Every time I go home to Irvine to visit my parents, we almost always go to Chef Chen for lunch. Located in a nondescript strip mall off Jeffrey Road and Walnut Avenue that has become a hub for Asian (mostly Chinese) food, it’s easy to miss. But if you’re in the area or even if you’re just passing through — it’s really close to the 5 freeway — check out Chef Chen for a satisfying meal of Taiwanese and Shanghaiese cuisines.
The menu here ranges from clay pots to northern Chinese dim sum, and it’s a big menu. There is still so much more I need to try, but here are some of the dishes I have liked so far.
The lunch specials come with hot and sour soup and a salad you can ignore (it’s really just lettuce and sesame seeds. The soup is good, though — sufficiently spicy and flavorful as hot and sour soup should be.
The pork with dried bean curd is one of my favorite dishes in general, as is pork with bamboo shoots. Chef Chen’s version with bean curd is a good one.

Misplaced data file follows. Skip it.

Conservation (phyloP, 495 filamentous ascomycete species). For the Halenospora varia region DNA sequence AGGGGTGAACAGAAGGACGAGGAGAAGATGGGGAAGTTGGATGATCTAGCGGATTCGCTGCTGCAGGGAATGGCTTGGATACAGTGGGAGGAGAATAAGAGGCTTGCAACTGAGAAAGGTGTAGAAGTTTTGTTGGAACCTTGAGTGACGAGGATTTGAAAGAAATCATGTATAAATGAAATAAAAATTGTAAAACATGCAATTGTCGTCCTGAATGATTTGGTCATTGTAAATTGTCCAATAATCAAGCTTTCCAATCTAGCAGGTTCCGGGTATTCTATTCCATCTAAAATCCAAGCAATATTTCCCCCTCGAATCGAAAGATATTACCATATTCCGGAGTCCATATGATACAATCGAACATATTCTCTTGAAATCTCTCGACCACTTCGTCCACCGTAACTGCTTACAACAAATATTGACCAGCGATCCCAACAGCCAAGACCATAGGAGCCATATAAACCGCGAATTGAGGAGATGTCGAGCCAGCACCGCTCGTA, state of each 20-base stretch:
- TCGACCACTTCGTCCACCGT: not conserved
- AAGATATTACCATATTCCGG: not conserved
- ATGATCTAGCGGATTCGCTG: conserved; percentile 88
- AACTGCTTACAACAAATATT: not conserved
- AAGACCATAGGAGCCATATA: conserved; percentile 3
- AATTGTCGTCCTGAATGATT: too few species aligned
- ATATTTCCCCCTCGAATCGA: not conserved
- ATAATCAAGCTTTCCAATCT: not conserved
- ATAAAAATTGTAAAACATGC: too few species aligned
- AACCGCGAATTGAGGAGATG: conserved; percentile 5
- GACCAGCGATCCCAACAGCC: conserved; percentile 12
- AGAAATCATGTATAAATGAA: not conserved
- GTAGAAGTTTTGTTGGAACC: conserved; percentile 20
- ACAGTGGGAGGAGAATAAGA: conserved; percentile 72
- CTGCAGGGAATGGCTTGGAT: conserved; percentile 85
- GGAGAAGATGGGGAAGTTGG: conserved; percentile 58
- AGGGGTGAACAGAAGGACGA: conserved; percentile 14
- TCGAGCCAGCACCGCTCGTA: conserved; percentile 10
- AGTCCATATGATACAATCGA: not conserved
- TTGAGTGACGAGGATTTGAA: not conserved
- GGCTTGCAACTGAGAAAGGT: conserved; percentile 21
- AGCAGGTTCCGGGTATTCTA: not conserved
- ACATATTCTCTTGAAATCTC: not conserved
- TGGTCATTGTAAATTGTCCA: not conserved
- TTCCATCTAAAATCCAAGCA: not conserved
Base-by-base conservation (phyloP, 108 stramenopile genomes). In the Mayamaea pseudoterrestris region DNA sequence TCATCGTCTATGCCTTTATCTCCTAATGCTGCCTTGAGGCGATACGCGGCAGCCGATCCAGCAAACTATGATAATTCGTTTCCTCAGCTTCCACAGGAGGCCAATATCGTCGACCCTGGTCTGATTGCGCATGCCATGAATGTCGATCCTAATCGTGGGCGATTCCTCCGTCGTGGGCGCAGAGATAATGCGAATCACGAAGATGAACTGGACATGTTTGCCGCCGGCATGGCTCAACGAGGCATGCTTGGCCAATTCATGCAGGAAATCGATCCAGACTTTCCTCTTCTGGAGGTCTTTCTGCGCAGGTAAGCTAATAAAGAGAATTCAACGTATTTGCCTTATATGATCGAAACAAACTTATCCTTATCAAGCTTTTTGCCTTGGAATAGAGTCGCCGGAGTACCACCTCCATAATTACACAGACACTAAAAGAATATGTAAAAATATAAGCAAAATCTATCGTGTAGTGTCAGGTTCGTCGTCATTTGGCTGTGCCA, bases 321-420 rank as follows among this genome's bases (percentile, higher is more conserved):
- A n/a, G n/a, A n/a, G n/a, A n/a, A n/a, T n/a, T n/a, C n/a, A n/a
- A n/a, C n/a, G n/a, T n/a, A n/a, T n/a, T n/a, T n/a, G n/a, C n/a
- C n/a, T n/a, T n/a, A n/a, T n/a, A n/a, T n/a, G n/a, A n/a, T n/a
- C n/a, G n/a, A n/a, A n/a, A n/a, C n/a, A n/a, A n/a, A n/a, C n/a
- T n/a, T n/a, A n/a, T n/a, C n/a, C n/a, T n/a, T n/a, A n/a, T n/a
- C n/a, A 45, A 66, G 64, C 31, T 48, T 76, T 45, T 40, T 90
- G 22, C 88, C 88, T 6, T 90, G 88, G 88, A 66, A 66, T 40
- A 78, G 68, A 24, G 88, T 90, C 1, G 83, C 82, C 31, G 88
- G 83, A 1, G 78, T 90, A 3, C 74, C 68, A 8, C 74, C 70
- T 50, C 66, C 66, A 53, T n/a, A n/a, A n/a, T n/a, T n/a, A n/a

I love Chef Chen’s scallion pancakes. They’re thin, crispy and have lots of scallions. I can’t stand when there aren’t enough scallions!
The Chinese Style Roast Beef Sandwich is made with the same kind of dough as the pancakes but without the scallions. Pieces of beef are rolled up with cilantro, scallions and hoisin sauce in the bread and sliced like a wrap, creating cute pinwheels of beefy and herby goodness.
The steamed soup dumplings are pretty darn good here, too. The dumpling wrapper isn’t too thick, and the inside soup and meat are nice. The portions inside aren’t stingy, either.
A few other dishes that are notable: salt and pepper squid, which is kind of like the Chinese version of fried calamari; shrimp with scrambled egg and scallions; and eggplant with basil. I hear the beef soup with knife-cut noodles is good, so I’ll have to try it next time. I had that dish at JTYH, and I wasn’t impressed with the flavor of the soup, which I found lacking, so I’m on the lookout for one I’ll like better.
My mom and boyfriend really like the fish fillet in hot bean sauce, but I’m not a fan of the flavor of this sauce. The fish is good and it’s sufficiently spicy (look at all that red!), but the distinct soy bean flavor of the sauce just isn’t my thing. Chef Chen also uses this sauce for its mabo tofu.
The service here is above average, too. I find the servers to be friendlier than in most Chinese restaurants, and there are certain servers who remember us, too. It’s also quick, so no waiting around for your food.